Q: When did you take the strategic hilltop post? How many junta soldiers were you able to destroy?

A: We took the outpost on 12 February. It was Union Day. We started the attack at 5:30 am and took control at 8:00 am. We can’t give exact details. It’s hard to talk about it.

Q: Did any military council soldiers manage to escape?

A: Some managed to escape. Some of their soldiers escaped when we were attacked by helicopters. Six or seven of them managed to escape. When we destroyed the strategic hilltop outpost, six or seven junta soldiers escaped. We are still going after them. First they sent ground reinforcements from the Shan State side. Then we clashed twice. I guess these soldiers are from LIB 427. After they clashed with us twice, they made their way back to the Shan State side. For the second time, they sent reinforcements by helicopter three times. They arrested some villagers in that evening. Around 8 a.m. on 15 February, they killed the six villagers they had arrested. After they killed the villagers, we went after the junta soldiers who had come by helicopter. As far as we know, there were about 64 of them in total. So these two groups of junta soldiers were sent here as reinforcements.

Q: How many weapons did you seize?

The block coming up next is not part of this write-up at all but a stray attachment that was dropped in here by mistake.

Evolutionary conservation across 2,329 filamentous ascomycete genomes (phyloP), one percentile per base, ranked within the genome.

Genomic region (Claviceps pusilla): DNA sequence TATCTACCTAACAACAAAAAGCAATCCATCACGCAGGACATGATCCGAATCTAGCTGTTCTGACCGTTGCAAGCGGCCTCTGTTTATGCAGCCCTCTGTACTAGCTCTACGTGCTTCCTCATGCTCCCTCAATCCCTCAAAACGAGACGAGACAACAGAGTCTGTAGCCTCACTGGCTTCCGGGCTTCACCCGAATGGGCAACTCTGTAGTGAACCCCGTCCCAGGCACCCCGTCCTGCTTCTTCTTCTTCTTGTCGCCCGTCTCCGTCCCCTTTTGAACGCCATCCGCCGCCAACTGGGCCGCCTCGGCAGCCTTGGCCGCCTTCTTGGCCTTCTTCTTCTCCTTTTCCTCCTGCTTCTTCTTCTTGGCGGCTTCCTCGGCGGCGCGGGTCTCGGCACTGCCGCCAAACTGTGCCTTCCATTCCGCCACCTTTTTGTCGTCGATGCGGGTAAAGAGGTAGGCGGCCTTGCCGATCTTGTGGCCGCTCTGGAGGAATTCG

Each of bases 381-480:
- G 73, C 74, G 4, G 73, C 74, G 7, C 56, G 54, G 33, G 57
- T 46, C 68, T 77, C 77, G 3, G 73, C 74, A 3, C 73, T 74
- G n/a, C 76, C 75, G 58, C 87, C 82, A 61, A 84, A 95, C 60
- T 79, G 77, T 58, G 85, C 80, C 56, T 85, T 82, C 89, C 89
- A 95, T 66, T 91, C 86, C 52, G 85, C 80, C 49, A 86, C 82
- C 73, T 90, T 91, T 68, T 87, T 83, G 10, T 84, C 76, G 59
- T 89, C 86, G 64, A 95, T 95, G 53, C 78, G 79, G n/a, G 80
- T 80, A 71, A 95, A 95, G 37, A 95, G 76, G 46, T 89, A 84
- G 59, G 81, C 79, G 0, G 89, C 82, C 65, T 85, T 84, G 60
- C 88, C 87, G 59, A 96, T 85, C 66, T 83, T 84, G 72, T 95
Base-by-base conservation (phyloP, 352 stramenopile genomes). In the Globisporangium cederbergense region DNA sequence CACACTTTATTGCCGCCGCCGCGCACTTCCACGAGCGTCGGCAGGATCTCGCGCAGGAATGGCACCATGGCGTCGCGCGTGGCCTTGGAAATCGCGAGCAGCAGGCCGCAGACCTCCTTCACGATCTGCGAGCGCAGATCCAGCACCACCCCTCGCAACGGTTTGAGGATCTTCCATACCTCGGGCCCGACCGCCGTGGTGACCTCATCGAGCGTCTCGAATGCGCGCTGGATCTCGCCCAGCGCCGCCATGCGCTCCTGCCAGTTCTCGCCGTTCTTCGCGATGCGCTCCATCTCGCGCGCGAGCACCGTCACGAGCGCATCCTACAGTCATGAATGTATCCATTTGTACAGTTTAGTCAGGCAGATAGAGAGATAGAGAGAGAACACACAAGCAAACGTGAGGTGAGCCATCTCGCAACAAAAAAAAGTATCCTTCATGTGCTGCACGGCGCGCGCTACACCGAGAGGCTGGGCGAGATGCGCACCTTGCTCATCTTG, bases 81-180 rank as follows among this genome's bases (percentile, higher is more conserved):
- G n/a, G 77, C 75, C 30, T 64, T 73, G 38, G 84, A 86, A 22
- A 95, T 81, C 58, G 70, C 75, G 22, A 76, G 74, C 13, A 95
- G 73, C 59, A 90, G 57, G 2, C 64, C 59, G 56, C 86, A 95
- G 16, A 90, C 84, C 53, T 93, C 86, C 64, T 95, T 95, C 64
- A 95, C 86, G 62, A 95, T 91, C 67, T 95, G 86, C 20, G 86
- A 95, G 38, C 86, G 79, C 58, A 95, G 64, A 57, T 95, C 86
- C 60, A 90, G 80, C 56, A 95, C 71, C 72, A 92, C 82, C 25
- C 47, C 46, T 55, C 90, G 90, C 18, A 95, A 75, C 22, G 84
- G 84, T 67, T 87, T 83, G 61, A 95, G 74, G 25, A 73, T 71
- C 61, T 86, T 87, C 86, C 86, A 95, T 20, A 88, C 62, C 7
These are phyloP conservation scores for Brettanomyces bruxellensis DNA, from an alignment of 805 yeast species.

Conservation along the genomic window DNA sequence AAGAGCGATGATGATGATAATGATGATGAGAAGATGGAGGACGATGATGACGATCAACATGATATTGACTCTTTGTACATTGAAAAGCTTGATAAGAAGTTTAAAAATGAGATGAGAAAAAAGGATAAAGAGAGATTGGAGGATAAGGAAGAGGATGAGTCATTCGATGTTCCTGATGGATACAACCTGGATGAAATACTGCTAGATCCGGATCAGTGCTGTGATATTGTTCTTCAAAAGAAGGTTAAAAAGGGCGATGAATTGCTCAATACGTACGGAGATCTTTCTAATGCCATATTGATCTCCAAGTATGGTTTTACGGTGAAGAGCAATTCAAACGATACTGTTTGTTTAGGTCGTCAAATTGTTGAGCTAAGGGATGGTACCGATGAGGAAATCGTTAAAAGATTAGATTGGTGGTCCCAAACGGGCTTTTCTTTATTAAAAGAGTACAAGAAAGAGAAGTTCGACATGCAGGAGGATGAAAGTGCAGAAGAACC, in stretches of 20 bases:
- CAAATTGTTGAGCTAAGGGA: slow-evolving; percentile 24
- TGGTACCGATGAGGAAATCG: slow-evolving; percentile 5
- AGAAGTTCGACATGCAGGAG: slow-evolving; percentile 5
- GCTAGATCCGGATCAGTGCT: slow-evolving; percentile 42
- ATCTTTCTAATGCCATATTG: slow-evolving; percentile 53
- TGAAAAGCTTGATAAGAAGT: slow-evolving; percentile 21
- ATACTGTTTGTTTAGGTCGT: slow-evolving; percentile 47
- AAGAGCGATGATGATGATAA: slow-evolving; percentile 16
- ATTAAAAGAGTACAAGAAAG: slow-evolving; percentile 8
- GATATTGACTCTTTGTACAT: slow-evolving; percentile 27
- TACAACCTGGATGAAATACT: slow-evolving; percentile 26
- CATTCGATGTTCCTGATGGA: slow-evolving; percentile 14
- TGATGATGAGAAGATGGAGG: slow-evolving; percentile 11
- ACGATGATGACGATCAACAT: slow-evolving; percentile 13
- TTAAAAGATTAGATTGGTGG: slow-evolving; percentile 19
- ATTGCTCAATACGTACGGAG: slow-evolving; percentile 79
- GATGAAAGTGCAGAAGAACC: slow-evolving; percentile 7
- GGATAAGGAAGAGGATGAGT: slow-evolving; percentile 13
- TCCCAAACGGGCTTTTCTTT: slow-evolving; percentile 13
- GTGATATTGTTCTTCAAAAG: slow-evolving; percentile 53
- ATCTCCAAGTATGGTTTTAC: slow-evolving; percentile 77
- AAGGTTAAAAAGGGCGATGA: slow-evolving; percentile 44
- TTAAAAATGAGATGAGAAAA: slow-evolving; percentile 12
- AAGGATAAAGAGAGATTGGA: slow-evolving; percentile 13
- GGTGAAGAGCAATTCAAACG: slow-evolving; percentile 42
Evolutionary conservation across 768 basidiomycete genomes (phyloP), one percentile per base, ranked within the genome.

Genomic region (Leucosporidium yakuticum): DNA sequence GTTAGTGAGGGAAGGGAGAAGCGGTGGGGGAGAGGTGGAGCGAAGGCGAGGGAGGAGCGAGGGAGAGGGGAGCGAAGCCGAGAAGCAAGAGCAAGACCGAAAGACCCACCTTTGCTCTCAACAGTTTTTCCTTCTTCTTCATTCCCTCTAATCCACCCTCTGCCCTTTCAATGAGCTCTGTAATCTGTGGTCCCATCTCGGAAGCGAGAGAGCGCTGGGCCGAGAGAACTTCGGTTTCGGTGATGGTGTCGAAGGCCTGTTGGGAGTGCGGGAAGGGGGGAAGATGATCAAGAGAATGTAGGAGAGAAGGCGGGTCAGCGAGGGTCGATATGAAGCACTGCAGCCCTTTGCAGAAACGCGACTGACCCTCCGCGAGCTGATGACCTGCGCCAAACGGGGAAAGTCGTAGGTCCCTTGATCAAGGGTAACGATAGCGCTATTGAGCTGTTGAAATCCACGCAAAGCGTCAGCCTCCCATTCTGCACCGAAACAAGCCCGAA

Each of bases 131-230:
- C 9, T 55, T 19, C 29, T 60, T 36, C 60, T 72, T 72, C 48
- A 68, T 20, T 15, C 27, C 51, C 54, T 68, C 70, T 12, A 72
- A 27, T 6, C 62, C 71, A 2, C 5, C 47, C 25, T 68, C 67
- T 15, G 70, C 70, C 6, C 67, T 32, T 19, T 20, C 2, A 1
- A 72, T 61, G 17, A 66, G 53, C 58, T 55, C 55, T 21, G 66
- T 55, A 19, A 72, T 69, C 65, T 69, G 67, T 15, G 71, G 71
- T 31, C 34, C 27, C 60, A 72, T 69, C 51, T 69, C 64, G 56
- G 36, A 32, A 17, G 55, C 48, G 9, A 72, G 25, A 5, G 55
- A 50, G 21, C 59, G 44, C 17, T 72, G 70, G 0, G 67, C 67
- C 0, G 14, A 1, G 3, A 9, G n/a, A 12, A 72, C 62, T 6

A: About 180 weapons, maybe more.

Q: How important is the Shadaw strategic hilltop post for the military council?

A: As far as I know, this hilltop post is important for them (the military council). Because this strategic hilltop post can command the camps as far as those on the east bank of the Salween River. On the east bank of the Salween River, the Shadaw strategic hilltop post is the only one for them. I think that’s why it’s so important to the military council. Also, they had held this strategic hilltop post since 1995 and 1996 when they used the Four-Cut strategy. So this hilltop post has been there for more than 20 years.

Q: How important is the Shadaw strategic hilltop post for Karenni State?

A: It is important in terms of the role it plays. We believe that the situation will change a lot for the people after we drove them out. If there are no more military council camps, we will be able to carry out our necessary tasks unhindered. So it is important.

Q: Can you say that Shawdaw Township is now completely free of military council forces? Did you take any prisoners of war when you captured the camps? How many? What do you plan to do with them?